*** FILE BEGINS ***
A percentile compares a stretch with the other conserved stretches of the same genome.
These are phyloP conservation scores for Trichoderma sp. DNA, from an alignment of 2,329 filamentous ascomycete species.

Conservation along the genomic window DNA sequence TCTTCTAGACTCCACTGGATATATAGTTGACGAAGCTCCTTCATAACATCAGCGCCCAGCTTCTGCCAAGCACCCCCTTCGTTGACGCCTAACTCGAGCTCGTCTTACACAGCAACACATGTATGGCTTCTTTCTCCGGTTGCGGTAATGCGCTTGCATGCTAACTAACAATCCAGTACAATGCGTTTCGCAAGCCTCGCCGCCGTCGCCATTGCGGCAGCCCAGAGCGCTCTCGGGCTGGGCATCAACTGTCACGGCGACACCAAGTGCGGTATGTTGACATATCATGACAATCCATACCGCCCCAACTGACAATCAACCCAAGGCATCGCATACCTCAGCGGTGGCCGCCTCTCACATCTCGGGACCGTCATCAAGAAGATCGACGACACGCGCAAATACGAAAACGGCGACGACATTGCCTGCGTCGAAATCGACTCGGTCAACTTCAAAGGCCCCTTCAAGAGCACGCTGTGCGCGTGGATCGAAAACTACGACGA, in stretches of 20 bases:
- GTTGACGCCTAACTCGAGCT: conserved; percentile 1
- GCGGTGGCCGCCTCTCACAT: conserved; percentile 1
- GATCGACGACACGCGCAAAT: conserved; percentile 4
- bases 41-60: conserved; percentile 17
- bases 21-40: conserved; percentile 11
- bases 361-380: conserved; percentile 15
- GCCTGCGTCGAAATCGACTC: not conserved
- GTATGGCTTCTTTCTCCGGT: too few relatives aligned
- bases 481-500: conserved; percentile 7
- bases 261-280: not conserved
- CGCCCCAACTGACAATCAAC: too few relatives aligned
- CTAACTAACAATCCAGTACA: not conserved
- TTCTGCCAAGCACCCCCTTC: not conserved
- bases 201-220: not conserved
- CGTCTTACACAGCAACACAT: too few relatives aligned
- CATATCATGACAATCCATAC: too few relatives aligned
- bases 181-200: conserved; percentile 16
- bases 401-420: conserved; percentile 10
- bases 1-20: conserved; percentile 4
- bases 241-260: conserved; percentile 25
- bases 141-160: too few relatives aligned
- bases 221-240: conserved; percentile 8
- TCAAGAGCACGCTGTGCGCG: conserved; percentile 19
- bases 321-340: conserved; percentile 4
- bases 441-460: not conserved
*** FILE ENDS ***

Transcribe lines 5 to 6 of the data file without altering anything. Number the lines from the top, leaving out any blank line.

- GCGGTGGCCGCCTCTCACAT: conserved; percentile 1
- GATCGACGACACGCGCAAAT: conserved; percentile 4